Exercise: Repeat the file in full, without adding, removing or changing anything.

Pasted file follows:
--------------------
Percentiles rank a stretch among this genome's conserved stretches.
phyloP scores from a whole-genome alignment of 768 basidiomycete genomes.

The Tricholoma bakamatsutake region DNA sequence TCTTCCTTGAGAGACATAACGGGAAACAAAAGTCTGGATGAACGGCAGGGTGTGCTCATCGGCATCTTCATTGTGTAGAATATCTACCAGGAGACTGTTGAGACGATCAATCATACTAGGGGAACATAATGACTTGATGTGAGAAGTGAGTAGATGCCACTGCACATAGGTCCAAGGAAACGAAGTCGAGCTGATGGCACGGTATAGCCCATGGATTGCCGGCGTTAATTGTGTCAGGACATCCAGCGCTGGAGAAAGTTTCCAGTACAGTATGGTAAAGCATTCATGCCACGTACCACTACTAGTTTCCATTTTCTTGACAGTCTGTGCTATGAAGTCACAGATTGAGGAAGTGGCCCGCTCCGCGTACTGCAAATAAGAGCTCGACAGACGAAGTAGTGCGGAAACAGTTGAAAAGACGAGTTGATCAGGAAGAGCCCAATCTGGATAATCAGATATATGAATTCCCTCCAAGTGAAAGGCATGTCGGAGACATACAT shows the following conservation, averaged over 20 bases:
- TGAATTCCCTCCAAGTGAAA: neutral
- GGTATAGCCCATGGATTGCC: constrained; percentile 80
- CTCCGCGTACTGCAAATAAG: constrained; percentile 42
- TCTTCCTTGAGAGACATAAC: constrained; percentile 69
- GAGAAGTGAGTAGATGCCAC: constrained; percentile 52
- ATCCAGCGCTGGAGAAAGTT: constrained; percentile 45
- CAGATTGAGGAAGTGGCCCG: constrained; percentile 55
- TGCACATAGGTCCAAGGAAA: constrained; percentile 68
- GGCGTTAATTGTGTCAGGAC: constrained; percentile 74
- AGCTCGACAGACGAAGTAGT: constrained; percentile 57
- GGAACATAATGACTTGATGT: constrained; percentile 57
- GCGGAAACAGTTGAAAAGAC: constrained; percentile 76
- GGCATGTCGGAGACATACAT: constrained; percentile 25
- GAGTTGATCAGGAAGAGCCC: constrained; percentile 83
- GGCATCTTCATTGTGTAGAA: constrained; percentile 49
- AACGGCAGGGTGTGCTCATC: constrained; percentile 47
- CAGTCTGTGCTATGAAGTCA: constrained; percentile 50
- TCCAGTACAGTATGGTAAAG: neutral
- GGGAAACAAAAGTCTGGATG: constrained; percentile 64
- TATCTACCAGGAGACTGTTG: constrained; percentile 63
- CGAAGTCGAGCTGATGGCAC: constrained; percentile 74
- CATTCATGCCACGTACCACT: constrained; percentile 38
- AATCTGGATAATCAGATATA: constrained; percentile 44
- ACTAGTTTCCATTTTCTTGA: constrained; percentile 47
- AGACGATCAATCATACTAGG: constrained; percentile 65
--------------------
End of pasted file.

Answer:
Percentiles rank a stretch among this genome's conserved stretches.
phyloP scores from a whole-genome alignment of 768 basidiomycete genomes.

The Tricholoma bakamatsutake region DNA sequence TCTTCCTTGAGAGACATAACGGGAAACAAAAGTCTGGATGAACGGCAGGGTGTGCTCATCGGCATCTTCATTGTGTAGAATATCTACCAGGAGACTGTTGAGACGATCAATCATACTAGGGGAACATAATGACTTGATGTGAGAAGTGAGTAGATGCCACTGCACATAGGTCCAAGGAAACGAAGTCGAGCTGATGGCACGGTATAGCCCATGGATTGCCGGCGTTAATTGTGTCAGGACATCCAGCGCTGGAGAAAGTTTCCAGTACAGTATGGTAAAGCATTCATGCCACGTACCACTACTAGTTTCCATTTTCTTGACAGTCTGTGCTATGAAGTCACAGATTGAGGAAGTGGCCCGCTCCGCGTACTGCAAATAAGAGCTCGACAGACGAAGTAGTGCGGAAACAGTTGAAAAGACGAGTTGATCAGGAAGAGCCCAATCTGGATAATCAGATATATGAATTCCCTCCAAGTGAAAGGCATGTCGGAGACATACAT shows the following conservation, averaged over 20 bases:
- TGAATTCCCTCCAAGTGAAA: neutral
- GGTATAGCCCATGGATTGCC: constrained; percentile 80
- CTCCGCGTACTGCAAATAAG: constrained; percentile 42
- TCTTCCTTGAGAGACATAAC: constrained; percentile 69
- GAGAAGTGAGTAGATGCCAC: constrained; percentile 52
- ATCCAGCGCTGGAGAAAGTT: constrained; percentile 45
- CAGATTGAGGAAGTGGCCCG: constrained; percentile 55
- TGCACATAGGTCCAAGGAAA: constrained; percentile 68
- GGCGTTAATTGTGTCAGGAC: constrained; percentile 74
- AGCTCGACAGACGAAGTAGT: constrained; percentile 57
- GGAACATAATGACTTGATGT: constrained; percentile 57
- GCGGAAACAGTTGAAAAGAC: constrained; percentile 76
- GGCATGTCGGAGACATACAT: constrained; percentile 25
- GAGTTGATCAGGAAGAGCCC: constrained; percentile 83
- GGCATCTTCATTGTGTAGAA: constrained; percentile 49
- AACGGCAGGGTGTGCTCATC: constrained; percentile 47
- CAGTCTGTGCTATGAAGTCA: constrained; percentile 50
- TCCAGTACAGTATGGTAAAG: neutral
- GGGAAACAAAAGTCTGGATG: constrained; percentile 64
- TATCTACCAGGAGACTGTTG: constrained; percentile 63
- CGAAGTCGAGCTGATGGCAC: constrained; percentile 74
- CATTCATGCCACGTACCACT: constrained; percentile 38
- AATCTGGATAATCAGATATA: constrained; percentile 44
- ACTAGTTTCCATTTTCTTGA: constrained; percentile 47
- AGACGATCAATCATACTAGG: constrained; percentile 65